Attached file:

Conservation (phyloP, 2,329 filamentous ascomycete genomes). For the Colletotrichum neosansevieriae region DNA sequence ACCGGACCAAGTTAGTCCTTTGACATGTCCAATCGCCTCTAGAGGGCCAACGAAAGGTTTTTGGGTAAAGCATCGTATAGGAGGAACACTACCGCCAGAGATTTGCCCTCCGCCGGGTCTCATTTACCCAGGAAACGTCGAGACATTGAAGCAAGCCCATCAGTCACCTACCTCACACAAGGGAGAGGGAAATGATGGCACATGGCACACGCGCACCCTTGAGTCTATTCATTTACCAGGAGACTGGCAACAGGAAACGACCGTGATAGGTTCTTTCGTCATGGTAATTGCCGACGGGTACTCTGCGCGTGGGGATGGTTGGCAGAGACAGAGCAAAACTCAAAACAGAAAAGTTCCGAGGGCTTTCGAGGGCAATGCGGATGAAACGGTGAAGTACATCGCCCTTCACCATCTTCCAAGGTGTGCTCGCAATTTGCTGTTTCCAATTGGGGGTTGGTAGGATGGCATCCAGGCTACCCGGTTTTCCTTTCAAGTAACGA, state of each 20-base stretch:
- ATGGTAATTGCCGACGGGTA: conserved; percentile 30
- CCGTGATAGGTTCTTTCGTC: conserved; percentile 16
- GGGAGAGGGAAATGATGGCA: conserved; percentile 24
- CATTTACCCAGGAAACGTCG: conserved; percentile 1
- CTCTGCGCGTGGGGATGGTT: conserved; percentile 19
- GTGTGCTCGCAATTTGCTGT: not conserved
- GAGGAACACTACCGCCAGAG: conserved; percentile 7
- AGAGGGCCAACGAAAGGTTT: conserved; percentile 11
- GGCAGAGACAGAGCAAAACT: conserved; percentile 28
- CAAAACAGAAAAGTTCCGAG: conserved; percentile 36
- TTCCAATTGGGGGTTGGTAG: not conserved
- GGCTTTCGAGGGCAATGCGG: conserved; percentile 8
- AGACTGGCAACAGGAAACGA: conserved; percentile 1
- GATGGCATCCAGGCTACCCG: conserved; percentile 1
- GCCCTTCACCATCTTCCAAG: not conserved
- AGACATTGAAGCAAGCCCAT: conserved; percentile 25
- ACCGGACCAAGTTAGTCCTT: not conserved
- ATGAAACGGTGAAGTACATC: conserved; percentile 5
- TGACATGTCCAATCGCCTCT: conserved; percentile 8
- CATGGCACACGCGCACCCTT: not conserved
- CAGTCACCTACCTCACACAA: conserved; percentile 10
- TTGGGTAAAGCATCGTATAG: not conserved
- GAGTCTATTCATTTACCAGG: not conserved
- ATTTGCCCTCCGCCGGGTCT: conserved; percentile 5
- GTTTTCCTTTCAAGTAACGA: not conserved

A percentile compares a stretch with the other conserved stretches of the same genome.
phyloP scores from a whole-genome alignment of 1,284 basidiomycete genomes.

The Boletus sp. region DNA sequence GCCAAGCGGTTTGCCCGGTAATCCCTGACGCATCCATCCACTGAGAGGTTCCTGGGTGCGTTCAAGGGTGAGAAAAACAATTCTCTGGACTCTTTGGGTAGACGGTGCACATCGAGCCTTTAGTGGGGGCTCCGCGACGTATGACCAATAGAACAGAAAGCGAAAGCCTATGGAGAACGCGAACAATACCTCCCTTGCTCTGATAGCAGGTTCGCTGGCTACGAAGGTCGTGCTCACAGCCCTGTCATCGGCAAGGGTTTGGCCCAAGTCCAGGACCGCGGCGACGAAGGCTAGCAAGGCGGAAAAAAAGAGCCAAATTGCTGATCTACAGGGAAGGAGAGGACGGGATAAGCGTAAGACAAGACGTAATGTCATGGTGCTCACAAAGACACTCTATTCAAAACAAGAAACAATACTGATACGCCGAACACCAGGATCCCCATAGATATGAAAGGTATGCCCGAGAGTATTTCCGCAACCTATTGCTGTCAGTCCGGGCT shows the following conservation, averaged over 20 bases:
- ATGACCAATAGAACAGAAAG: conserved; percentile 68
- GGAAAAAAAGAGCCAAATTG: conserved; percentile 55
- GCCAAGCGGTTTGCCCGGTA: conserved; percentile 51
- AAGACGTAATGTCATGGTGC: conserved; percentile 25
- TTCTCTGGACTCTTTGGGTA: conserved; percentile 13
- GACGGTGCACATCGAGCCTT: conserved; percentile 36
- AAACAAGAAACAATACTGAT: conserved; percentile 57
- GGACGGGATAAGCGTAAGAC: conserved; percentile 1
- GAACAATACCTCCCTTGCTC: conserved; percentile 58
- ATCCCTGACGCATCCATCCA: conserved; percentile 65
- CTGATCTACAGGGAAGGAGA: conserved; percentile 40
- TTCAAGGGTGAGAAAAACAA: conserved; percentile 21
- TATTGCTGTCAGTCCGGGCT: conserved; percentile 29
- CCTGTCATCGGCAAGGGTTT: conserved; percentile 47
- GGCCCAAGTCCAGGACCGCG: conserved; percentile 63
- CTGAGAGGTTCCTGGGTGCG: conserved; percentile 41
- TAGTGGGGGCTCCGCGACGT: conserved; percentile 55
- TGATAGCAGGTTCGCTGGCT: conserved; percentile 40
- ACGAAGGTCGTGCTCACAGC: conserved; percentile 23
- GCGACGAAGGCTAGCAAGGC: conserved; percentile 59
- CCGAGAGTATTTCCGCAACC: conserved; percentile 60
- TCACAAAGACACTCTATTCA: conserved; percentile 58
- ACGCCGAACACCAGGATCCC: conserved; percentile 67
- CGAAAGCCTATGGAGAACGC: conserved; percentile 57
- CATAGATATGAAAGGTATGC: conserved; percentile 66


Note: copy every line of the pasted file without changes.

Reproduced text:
Conservation (phyloP, 2,329 filamentous ascomycete genomes). For the Colletotrichum neosansevieriae region DNA sequence ACCGGACCAAGTTAGTCCTTTGACATGTCCAATCGCCTCTAGAGGGCCAACGAAAGGTTTTTGGGTAAAGCATCGTATAGGAGGAACACTACCGCCAGAGATTTGCCCTCCGCCGGGTCTCATTTACCCAGGAAACGTCGAGACATTGAAGCAAGCCCATCAGTCACCTACCTCACACAAGGGAGAGGGAAATGATGGCACATGGCACACGCGCACCCTTGAGTCTATTCATTTACCAGGAGACTGGCAACAGGAAACGACCGTGATAGGTTCTTTCGTCATGGTAATTGCCGACGGGTACTCTGCGCGTGGGGATGGTTGGCAGAGACAGAGCAAAACTCAAAACAGAAAAGTTCCGAGGGCTTTCGAGGGCAATGCGGATGAAACGGTGAAGTACATCGCCCTTCACCATCTTCCAAGGTGTGCTCGCAATTTGCTGTTTCCAATTGGGGGTTGGTAGGATGGCATCCAGGCTACCCGGTTTTCCTTTCAAGTAACGA, state of each 20-base stretch:
- ATGGTAATTGCCGACGGGTA: conserved; percentile 30
- CCGTGATAGGTTCTTTCGTC: conserved; percentile 16
- GGGAGAGGGAAATGATGGCA: conserved; percentile 24
- CATTTACCCAGGAAACGTCG: conserved; percentile 1
- CTCTGCGCGTGGGGATGGTT: conserved; percentile 19
- GTGTGCTCGCAATTTGCTGT: not conserved
- GAGGAACACTACCGCCAGAG: conserved; percentile 7
- AGAGGGCCAACGAAAGGTTT: conserved; percentile 11
- GGCAGAGACAGAGCAAAACT: conserved; percentile 28
- CAAAACAGAAAAGTTCCGAG: conserved; percentile 36
- TTCCAATTGGGGGTTGGTAG: not conserved
- GGCTTTCGAGGGCAATGCGG: conserved; percentile 8
- AGACTGGCAACAGGAAACGA: conserved; percentile 1
- GATGGCATCCAGGCTACCCG: conserved; percentile 1
- GCCCTTCACCATCTTCCAAG: not conserved
- AGACATTGAAGCAAGCCCAT: conserved; percentile 25
- ACCGGACCAAGTTAGTCCTT: not conserved
- ATGAAACGGTGAAGTACATC: conserved; percentile 5
- TGACATGTCCAATCGCCTCT: conserved; percentile 8
- CATGGCACACGCGCACCCTT: not conserved
- CAGTCACCTACCTCACACAA: conserved; percentile 10
- TTGGGTAAAGCATCGTATAG: not conserved
- GAGTCTATTCATTTACCAGG: not conserved
- ATTTGCCCTCCGCCGGGTCT: conserved; percentile 5
- GTTTTCCTTTCAAGTAACGA: not conserved

A percentile compares a stretch with the other conserved stretches of the same genome.
phyloP scores from a whole-genome alignment of 1,284 basidiomycete genomes.

The Boletus sp. region DNA sequence GCCAAGCGGTTTGCCCGGTAATCCCTGACGCATCCATCCACTGAGAGGTTCCTGGGTGCGTTCAAGGGTGAGAAAAACAATTCTCTGGACTCTTTGGGTAGACGGTGCACATCGAGCCTTTAGTGGGGGCTCCGCGACGTATGACCAATAGAACAGAAAGCGAAAGCCTATGGAGAACGCGAACAATACCTCCCTTGCTCTGATAGCAGGTTCGCTGGCTACGAAGGTCGTGCTCACAGCCCTGTCATCGGCAAGGGTTTGGCCCAAGTCCAGGACCGCGGCGACGAAGGCTAGCAAGGCGGAAAAAAAGAGCCAAATTGCTGATCTACAGGGAAGGAGAGGACGGGATAAGCGTAAGACAAGACGTAATGTCATGGTGCTCACAAAGACACTCTATTCAAAACAAGAAACAATACTGATACGCCGAACACCAGGATCCCCATAGATATGAAAGGTATGCCCGAGAGTATTTCCGCAACCTATTGCTGTCAGTCCGGGCT shows the following conservation, averaged over 20 bases:
- ATGACCAATAGAACAGAAAG: conserved; percentile 68
- GGAAAAAAAGAGCCAAATTG: conserved; percentile 55
- GCCAAGCGGTTTGCCCGGTA: conserved; percentile 51
- AAGACGTAATGTCATGGTGC: conserved; percentile 25
- TTCTCTGGACTCTTTGGGTA: conserved; percentile 13
- GACGGTGCACATCGAGCCTT: conserved; percentile 36
- AAACAAGAAACAATACTGAT: conserved; percentile 57
- GGACGGGATAAGCGTAAGAC: conserved; percentile 1
- GAACAATACCTCCCTTGCTC: conserved; percentile 58
- ATCCCTGACGCATCCATCCA: conserved; percentile 65
- CTGATCTACAGGGAAGGAGA: conserved; percentile 40
- TTCAAGGGTGAGAAAAACAA: conserved; percentile 21
- TATTGCTGTCAGTCCGGGCT: conserved; percentile 29
- CCTGTCATCGGCAAGGGTTT: conserved; percentile 47
- GGCCCAAGTCCAGGACCGCG: conserved; percentile 63
- CTGAGAGGTTCCTGGGTGCG: conserved; percentile 41
- TAGTGGGGGCTCCGCGACGT: conserved; percentile 55
- TGATAGCAGGTTCGCTGGCT: conserved; percentile 40
- ACGAAGGTCGTGCTCACAGC: conserved; percentile 23
- GCGACGAAGGCTAGCAAGGC: conserved; percentile 59
- CCGAGAGTATTTCCGCAACC: conserved; percentile 60
- TCACAAAGACACTCTATTCA: conserved; percentile 58
- ACGCCGAACACCAGGATCCC: conserved; percentile 67
- CGAAAGCCTATGGAGAACGC: conserved; percentile 57
- CATAGATATGAAAGGTATGC: conserved; percentile 66